Principals Offer Insight on Classroom Tech
Learning Tools Today's kids grow up with technology, and it's increasingly a part of the classroom. These school principals share their experiences implementing new tech.
Providing students with high-tech tools doesn't mean schools are creating a generation of screen-entranced zombies. “The technology has allowed for differentiation of instruction, so you can meet the needs of each student at their level,” says Steven Geis, President of the National Association of Elementary School Principals (NAESP) and Principal of North Trail Elementary School in Farmington, Minn. “It is a tool, but it doesn't replace the teacher. The technology is not going away, and we need to work with it to create globally prepared students.”
While many parents are eager to invite technology into the classroom, they're not always happy when kids bring it home. “Parents should know that the devices that are sent home are not iPads right from the box,” says Theresa Stager, co-host of the PrincipalPLN podcast and principal of St. Mary Catholic School in Rockwood, Mich. “There is always a firewall, and content can be blocked at the device level.” Parents who still have concerns about screen time shouldn't stay silent, she says. “Parents should talk to their administrator with any concerns.”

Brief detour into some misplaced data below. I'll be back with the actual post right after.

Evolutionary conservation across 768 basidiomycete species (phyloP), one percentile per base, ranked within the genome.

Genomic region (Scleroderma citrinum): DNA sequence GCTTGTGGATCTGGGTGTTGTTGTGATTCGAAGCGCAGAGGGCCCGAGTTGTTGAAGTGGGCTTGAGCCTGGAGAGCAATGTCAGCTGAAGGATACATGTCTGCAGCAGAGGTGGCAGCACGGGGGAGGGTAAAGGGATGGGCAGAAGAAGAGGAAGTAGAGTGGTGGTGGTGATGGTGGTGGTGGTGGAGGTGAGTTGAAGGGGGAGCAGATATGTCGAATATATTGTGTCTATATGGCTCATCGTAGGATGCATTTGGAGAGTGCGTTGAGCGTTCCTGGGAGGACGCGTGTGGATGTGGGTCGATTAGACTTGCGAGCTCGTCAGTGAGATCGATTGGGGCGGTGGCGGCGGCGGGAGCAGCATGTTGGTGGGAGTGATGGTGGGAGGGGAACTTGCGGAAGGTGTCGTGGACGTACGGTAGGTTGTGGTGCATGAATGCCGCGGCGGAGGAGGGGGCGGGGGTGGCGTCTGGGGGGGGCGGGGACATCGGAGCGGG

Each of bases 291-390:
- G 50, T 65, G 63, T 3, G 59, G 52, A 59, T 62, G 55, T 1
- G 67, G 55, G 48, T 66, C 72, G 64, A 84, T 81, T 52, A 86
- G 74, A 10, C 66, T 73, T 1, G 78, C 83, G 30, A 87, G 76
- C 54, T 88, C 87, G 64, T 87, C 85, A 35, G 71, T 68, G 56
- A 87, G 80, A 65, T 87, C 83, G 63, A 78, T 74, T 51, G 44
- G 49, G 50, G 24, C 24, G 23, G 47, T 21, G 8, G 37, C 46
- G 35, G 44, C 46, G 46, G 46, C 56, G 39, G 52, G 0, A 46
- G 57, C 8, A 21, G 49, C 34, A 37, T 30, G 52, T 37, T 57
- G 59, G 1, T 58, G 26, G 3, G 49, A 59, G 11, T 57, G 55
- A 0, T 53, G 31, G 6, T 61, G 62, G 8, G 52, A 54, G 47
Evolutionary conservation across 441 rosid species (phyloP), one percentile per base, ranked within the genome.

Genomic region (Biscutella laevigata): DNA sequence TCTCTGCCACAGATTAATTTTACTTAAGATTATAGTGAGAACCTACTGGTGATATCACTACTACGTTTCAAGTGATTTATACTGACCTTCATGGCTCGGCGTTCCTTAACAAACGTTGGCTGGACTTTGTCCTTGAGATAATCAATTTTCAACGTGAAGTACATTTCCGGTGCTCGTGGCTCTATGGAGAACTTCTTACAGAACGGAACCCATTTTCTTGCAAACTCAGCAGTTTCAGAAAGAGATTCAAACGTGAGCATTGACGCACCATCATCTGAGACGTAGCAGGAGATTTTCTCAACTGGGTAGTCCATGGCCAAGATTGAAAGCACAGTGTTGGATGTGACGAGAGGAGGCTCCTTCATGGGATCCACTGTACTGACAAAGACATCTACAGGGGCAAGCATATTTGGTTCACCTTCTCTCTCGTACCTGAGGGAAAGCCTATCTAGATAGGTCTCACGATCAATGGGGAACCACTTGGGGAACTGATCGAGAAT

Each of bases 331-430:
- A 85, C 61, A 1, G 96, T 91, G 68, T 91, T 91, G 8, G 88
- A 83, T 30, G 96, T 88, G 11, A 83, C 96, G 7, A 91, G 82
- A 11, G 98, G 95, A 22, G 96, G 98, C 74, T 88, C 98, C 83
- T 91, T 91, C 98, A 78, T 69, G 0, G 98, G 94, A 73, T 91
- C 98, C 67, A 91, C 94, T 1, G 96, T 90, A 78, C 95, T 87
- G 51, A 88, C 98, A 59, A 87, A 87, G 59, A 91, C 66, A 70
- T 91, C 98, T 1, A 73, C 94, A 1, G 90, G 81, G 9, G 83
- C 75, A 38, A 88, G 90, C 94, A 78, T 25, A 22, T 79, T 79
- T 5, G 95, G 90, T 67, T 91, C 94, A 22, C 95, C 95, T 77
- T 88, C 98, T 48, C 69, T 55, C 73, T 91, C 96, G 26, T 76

Children are able to ask teachers questions after the school day has ended, and parents are even able to find out what plans teachers have for the school year.
For parents who may fear a fragile electronic instrument will be easily broken, Geis says many schools have those concerns covered. “We encourage them to get an insurance plan, which at our school offers full replacement coverage for $28 a year. If the iPad is broken once, it's replaced for free, and after that there's a deductible.” Most schools also have a program to make the technology available to underprivileged families as well.
Stager says getting a sturdy protective cover should also put parents at ease. “As an administrator or parent, keep on the lookout for sales,” she says. “Also, I guarantee that if you were to call Otterbox or another brand and say, we need 150 cases, they would likely be willing to add a couple for free to pass along to those who can't afford them.”
Even the most nervous parents are likely to find that tablets are useful for more than just learning. Children are able to ask teachers questions after the school day has ended, and parents are even able to find out what plans teachers have for the school year. “This gives teachers such a huge tool kit to meet the needs of their students,” says Geis. Viewing tech as a tool may help put parents at ease and re-emphasize the importance of good teaching.